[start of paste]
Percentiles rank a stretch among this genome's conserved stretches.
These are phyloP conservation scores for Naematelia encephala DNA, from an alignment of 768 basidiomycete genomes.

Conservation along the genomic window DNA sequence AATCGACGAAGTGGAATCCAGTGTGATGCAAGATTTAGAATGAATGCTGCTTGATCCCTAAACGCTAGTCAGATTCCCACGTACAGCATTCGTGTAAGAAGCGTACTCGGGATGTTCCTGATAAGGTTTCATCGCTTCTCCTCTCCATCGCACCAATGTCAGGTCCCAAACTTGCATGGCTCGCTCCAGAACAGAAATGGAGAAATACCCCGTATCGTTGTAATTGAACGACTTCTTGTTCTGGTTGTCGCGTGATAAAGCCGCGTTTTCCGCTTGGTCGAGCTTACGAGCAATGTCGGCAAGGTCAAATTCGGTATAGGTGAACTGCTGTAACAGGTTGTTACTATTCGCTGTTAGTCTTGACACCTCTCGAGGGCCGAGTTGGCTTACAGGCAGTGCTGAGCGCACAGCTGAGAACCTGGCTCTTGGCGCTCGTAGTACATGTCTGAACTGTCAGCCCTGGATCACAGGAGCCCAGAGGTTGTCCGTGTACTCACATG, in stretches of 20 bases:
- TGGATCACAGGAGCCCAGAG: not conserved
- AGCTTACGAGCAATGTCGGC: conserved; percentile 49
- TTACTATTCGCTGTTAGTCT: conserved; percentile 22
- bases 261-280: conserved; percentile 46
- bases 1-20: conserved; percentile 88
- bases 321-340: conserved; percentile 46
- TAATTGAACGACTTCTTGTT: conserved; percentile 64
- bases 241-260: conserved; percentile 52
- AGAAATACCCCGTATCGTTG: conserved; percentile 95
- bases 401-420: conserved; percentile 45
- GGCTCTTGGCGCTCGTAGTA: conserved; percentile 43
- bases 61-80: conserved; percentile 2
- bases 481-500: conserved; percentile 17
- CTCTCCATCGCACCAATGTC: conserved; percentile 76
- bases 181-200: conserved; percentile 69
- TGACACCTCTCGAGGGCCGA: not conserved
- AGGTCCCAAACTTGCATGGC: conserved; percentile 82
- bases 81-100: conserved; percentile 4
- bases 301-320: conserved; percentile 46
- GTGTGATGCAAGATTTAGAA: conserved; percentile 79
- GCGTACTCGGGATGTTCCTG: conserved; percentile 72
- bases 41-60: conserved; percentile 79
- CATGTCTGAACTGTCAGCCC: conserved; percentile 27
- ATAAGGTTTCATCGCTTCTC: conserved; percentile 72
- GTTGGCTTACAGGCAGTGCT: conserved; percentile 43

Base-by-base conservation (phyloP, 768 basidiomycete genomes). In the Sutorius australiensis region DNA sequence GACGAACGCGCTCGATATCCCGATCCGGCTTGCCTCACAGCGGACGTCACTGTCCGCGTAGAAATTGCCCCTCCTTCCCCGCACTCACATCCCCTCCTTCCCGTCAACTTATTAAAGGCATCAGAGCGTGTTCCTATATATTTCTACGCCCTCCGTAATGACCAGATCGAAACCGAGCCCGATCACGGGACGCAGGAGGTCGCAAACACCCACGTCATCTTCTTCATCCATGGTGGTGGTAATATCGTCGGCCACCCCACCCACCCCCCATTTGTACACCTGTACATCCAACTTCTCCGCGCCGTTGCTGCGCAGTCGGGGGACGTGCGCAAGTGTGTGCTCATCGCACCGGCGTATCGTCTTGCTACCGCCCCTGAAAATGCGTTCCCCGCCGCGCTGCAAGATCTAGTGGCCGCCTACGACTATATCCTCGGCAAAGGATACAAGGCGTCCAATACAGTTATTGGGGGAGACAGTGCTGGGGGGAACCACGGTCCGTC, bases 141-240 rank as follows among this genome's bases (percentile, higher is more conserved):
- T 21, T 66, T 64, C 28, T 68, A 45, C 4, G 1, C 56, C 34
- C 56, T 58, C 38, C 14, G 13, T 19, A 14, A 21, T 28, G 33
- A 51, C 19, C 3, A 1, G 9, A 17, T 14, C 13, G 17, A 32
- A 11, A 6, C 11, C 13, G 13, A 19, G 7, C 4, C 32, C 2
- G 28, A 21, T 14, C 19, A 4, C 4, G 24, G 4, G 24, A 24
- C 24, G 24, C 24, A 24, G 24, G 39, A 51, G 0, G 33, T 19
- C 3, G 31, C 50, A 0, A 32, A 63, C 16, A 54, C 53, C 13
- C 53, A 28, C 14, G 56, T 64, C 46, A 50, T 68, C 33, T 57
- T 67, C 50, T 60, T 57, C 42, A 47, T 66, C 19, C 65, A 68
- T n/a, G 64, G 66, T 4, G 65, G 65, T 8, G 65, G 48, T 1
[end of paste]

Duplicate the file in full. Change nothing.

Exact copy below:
Percentiles rank a stretch among this genome's conserved stretches.
These are phyloP conservation scores for Naematelia encephala DNA, from an alignment of 768 basidiomycete genomes.

Conservation along the genomic window DNA sequence AATCGACGAAGTGGAATCCAGTGTGATGCAAGATTTAGAATGAATGCTGCTTGATCCCTAAACGCTAGTCAGATTCCCACGTACAGCATTCGTGTAAGAAGCGTACTCGGGATGTTCCTGATAAGGTTTCATCGCTTCTCCTCTCCATCGCACCAATGTCAGGTCCCAAACTTGCATGGCTCGCTCCAGAACAGAAATGGAGAAATACCCCGTATCGTTGTAATTGAACGACTTCTTGTTCTGGTTGTCGCGTGATAAAGCCGCGTTTTCCGCTTGGTCGAGCTTACGAGCAATGTCGGCAAGGTCAAATTCGGTATAGGTGAACTGCTGTAACAGGTTGTTACTATTCGCTGTTAGTCTTGACACCTCTCGAGGGCCGAGTTGGCTTACAGGCAGTGCTGAGCGCACAGCTGAGAACCTGGCTCTTGGCGCTCGTAGTACATGTCTGAACTGTCAGCCCTGGATCACAGGAGCCCAGAGGTTGTCCGTGTACTCACATG, in stretches of 20 bases:
- TGGATCACAGGAGCCCAGAG: not conserved
- AGCTTACGAGCAATGTCGGC: conserved; percentile 49
- TTACTATTCGCTGTTAGTCT: conserved; percentile 22
- bases 261-280: conserved; percentile 46
- bases 1-20: conserved; percentile 88
- bases 321-340: conserved; percentile 46
- TAATTGAACGACTTCTTGTT: conserved; percentile 64
- bases 241-260: conserved; percentile 52
- AGAAATACCCCGTATCGTTG: conserved; percentile 95
- bases 401-420: conserved; percentile 45
- GGCTCTTGGCGCTCGTAGTA: conserved; percentile 43
- bases 61-80: conserved; percentile 2
- bases 481-500: conserved; percentile 17
- CTCTCCATCGCACCAATGTC: conserved; percentile 76
- bases 181-200: conserved; percentile 69
- TGACACCTCTCGAGGGCCGA: not conserved
- AGGTCCCAAACTTGCATGGC: conserved; percentile 82
- bases 81-100: conserved; percentile 4
- bases 301-320: conserved; percentile 46
- GTGTGATGCAAGATTTAGAA: conserved; percentile 79
- GCGTACTCGGGATGTTCCTG: conserved; percentile 72
- bases 41-60: conserved; percentile 79
- CATGTCTGAACTGTCAGCCC: conserved; percentile 27
- ATAAGGTTTCATCGCTTCTC: conserved; percentile 72
- GTTGGCTTACAGGCAGTGCT: conserved; percentile 43

Base-by-base conservation (phyloP, 768 basidiomycete genomes). In the Sutorius australiensis region DNA sequence GACGAACGCGCTCGATATCCCGATCCGGCTTGCCTCACAGCGGACGTCACTGTCCGCGTAGAAATTGCCCCTCCTTCCCCGCACTCACATCCCCTCCTTCCCGTCAACTTATTAAAGGCATCAGAGCGTGTTCCTATATATTTCTACGCCCTCCGTAATGACCAGATCGAAACCGAGCCCGATCACGGGACGCAGGAGGTCGCAAACACCCACGTCATCTTCTTCATCCATGGTGGTGGTAATATCGTCGGCCACCCCACCCACCCCCCATTTGTACACCTGTACATCCAACTTCTCCGCGCCGTTGCTGCGCAGTCGGGGGACGTGCGCAAGTGTGTGCTCATCGCACCGGCGTATCGTCTTGCTACCGCCCCTGAAAATGCGTTCCCCGCCGCGCTGCAAGATCTAGTGGCCGCCTACGACTATATCCTCGGCAAAGGATACAAGGCGTCCAATACAGTTATTGGGGGAGACAGTGCTGGGGGGAACCACGGTCCGTC, bases 141-240 rank as follows among this genome's bases (percentile, higher is more conserved):
- T 21, T 66, T 64, C 28, T 68, A 45, C 4, G 1, C 56, C 34
- C 56, T 58, C 38, C 14, G 13, T 19, A 14, A 21, T 28, G 33
- A 51, C 19, C 3, A 1, G 9, A 17, T 14, C 13, G 17, A 32
- A 11, A 6, C 11, C 13, G 13, A 19, G 7, C 4, C 32, C 2
- G 28, A 21, T 14, C 19, A 4, C 4, G 24, G 4, G 24, A 24
- C 24, G 24, C 24, A 24, G 24, G 39, A 51, G 0, G 33, T 19
- C 3, G 31, C 50, A 0, A 32, A 63, C 16, A 54, C 53, C 13
- C 53, A 28, C 14, G 56, T 64, C 46, A 50, T 68, C 33, T 57
- T 67, C 50, T 60, T 57, C 42, A 47, T 66, C 19, C 65, A 68
- T n/a, G 64, G 66, T 4, G 65, G 65, T 8, G 65, G 48, T 1